What is Relactation?

Nutrition, Behavior & More

With the formula shortage continuing throughout the United States, some mothers may be thinking about trying something that is not too common these days: relactation.  Relactation is the process of resuming breastfeeding after having a break – whether it was days, weeks, or months.  Let’s explore this interesting topic of relactation with some basic questions and answers.

Is it really possible?

Yes! However, it is not without lots of dedication and time. It is especially difficult if it has been over two months since you were breastfeeding or pumping milk.

How does it all work?

For most moms, it is easier to encourage a milk supply to return if it has been a shorter period of time since the mom was last lactating. It is also less challenging if there was previously an abundant milk supply.  The main way to get a milk supply to come back is frequent breast stimulation to reengage milk production; this means  frequent (about every 2-3 hours) nursing or pumping. 

Some moms find it easier to pump to bring in the supply. A baby who has become accustomed to bottles for some time may not have the patience to nurse when the breast has very little supply. This is common in the beginning of the relactation process.  As you begin to pump more and more as time goes on, moms are sometimes able to transfer baby to latching on the breast.  We all know lactation is directly related to hormones. Thus, keeping baby close and doing skin to skin can help with this aspect also, bringing in more of a plentiful supply.

How do I pump effectively?

We want to pump often to bring in a full supply. Ideally, this mean emptying the breasts at least 8 times per 24 hours. For most mothers, each pump session being roughly 15 minutes is necessary. I always recommend pumping both breasts simultaneously with a double electric breast pump.  It may also help to rent a hospital grade double electric pump, such as the Medela Symphony. These pumps are stronger and can play a role in bringing in that supply quicker. Some moms feel high quality pumps, such as the Spectra S1 or S2, do just as good of a job as the hospital grade pumps. 

How long will it take?

Some moms are able to get their supply back quickly. This can be related to a shorter break/less time since they last lactated and the age of their baby. Additional factors, such as hormones and stress, can also impact the relactation time. Other moms may see that it takes their body weeks to see even an ounce per pump session. Just like when moms first have a baby, milk supply can come in at very different rates and amounts. 

What about medications or herbs to help?

The main point in lactation is supply and demand, as I’m sure you all know. However, with relactation, sometimes it is necessary to have some medicinal assistance to bring in a new supply, especially if your child is over 2 months old. Medications or herbs that are anecdotally helpful in lactation are known as galactogogues.  The one most commonly used for relactation is Reglan, and it is given only via prescription from a MD. There are risks and side effects with many of the herbs. Always check with your doctor before taking any herbs or medications.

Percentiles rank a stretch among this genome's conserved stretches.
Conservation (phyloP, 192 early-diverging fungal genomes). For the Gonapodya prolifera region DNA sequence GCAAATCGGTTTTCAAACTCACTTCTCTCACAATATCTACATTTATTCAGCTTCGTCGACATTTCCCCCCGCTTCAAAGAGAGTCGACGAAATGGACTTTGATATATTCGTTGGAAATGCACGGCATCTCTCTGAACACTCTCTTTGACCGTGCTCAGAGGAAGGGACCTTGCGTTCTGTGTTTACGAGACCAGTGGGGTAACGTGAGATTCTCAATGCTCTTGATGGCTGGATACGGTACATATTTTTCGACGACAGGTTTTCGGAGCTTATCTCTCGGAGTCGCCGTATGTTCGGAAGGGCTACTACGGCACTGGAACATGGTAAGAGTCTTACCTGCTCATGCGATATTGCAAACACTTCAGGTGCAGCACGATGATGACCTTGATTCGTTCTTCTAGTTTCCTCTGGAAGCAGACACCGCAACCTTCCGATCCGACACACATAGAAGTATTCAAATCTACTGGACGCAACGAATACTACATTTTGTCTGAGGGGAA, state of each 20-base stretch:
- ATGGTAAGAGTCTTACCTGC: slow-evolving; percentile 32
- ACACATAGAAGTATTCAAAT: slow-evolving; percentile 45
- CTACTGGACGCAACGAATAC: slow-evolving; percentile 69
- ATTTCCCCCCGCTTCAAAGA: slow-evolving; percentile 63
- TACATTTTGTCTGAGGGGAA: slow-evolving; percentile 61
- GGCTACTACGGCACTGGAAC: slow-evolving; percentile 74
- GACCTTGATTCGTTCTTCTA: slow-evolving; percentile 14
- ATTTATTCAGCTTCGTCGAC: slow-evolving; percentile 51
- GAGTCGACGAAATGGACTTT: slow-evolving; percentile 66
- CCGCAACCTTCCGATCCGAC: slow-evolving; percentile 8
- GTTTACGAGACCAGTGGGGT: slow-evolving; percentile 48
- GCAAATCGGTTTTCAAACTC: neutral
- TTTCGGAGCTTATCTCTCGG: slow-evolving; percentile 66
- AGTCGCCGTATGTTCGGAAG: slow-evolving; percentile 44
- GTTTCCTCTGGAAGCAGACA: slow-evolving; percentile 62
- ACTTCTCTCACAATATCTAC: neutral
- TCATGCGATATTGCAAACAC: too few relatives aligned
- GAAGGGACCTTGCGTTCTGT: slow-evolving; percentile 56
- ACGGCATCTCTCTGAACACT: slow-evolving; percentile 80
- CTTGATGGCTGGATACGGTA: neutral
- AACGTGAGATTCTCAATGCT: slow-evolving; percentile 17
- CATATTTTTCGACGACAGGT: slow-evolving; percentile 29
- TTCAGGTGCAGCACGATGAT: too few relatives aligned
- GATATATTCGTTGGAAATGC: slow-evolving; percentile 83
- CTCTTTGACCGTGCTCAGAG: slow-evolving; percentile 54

How do I help my baby go from bottle to breast?

If your goal is to bring baby back to breast as your milk begins to return, the best way to teach a baby is to practice paced bottle feeding  (if you are not already). This will help your baby to take the bottle more slowly. That way, he or she is more likely to accept the breast. Most moms’ milk via the breast comes out slower than formula from a bottle fed in a more quick/gravitational way. 

As your supply begins to increase, some moms are able to begin offering the breast.  Remember, it may be confusing to your little one at first, especially if it has been a while since you last breastfed him or her. If your little one is fussy, not latching, and not having success nursing within a couple minutes, it’s best to try again another time. As your baby begins to nurse more often, you can slowly decrease the amount of formula in the bottle.  It is recommended that your little one has frequent weight checks during this time to make sure that your baby is still gaining weight appropriately. 

What if I need more support?

Relactation is certainly not an easy process for many moms, and it does take time and dedication. But with the right support and encouragement, it is achievable and can have wonderful results for you and your baby. It is very helpful to connect with a lactation consultant when approaching relactation. If you are looking for one, reach out to Kimberly Kelk on our staff. Kimberly is available for private phone or Zoom visits and would love to help you reach your lactation goals!  

About the author: Kimberly Kelk is a Registered Nurse and International Board Certified Lactation Consultant (IBCLC). Kimberly graduated with her Bachelor’s of Science in Nursing and has worked as an RN in Labor & Delivery, Postpartum, and Special Care Nursery units in the hospital setting.   Kimberly currently supports nursing moms and babies meet their breastfeeding goals in an inpatient and outpatient hospital setting, as well as supporting Sleep Wise families virtually .

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